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Re: dev->destructor

To: rusty@xxxxxxxxxxxxxxx
Subject: Re: dev->destructor
From: "David S. Miller" <davem@xxxxxxxxxx>
Date: Fri, 02 May 2003 21:00:00 -0700 (PDT)
Cc: kuznet@xxxxxxxxxxxxx, shemminger@xxxxxxxx, netdev@xxxxxxxxxxx, acme@xxxxxxxxxxxxxxxx
In-reply-to: <20030503040949.804182C003@xxxxxxxxxxxxxxx>
References: <20030502.134804.78707298.davem@xxxxxxxxxx> <20030503040949.804182C003@xxxxxxxxxxxxxxx>
Sender: netdev-bounce@xxxxxxxxxxx
   From: Rusty Russell <rusty@xxxxxxxxxxxxxxx>
   Date: Sat, 03 May 2003 14:07:41 +1000

   This argument applies to all objects.  If you reference count
   everything which holds a reference to an object, you can infer the
   reference count of the object from the sum of reference counts of its
   referees.
   
   In practice, as you pointed out in an earlier mail (I think sockets
   were your example), doing this proves to be extremely painful.  And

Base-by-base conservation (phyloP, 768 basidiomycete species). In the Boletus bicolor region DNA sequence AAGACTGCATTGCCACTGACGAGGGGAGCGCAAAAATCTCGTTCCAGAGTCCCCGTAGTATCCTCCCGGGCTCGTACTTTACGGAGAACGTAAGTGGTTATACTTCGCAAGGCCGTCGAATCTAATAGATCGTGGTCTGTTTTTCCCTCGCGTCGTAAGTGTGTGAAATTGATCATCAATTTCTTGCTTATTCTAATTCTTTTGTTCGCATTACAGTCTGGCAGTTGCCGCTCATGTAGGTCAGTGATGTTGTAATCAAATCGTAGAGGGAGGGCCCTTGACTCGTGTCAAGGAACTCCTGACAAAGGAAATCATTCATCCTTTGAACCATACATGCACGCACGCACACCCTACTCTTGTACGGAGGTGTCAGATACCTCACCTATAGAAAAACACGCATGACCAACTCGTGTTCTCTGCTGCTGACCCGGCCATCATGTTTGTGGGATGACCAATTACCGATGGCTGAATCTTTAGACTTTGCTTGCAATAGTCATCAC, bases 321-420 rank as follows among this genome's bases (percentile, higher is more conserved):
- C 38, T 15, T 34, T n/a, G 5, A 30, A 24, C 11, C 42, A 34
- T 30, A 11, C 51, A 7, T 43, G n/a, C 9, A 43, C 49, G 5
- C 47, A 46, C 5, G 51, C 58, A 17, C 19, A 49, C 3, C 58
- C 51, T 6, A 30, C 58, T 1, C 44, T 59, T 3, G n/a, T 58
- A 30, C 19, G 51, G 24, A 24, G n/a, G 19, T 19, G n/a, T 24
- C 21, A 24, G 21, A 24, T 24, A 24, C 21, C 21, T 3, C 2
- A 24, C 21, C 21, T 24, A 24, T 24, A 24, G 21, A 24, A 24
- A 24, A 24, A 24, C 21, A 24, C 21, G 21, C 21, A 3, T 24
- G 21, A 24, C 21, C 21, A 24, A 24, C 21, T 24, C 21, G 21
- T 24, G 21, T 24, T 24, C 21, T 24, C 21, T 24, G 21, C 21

we're feeling the pain now.
   
Please ignore the example code I wrote in that email.
Most of it is inconsistent and frankly garbage. :-)

The "->can_unload()" check is actually simpler than we might initially
suspect.  Something like ipv6 might check:

        if (atomic_read(&inet6_sock_nr) == 0 &&
            atomic_read(&inet6_dev_nr) == 0 &&
            rt6_cache_empty())
                return 1;
        return 0;

Now, here is the important part!  When this thing returns "1" the
module.c code does this:

        call_rcu(&mod->rcu_head, mod->cleanup, NULL);

This makes sure the guy who killed the last object has indeed
left the module code.

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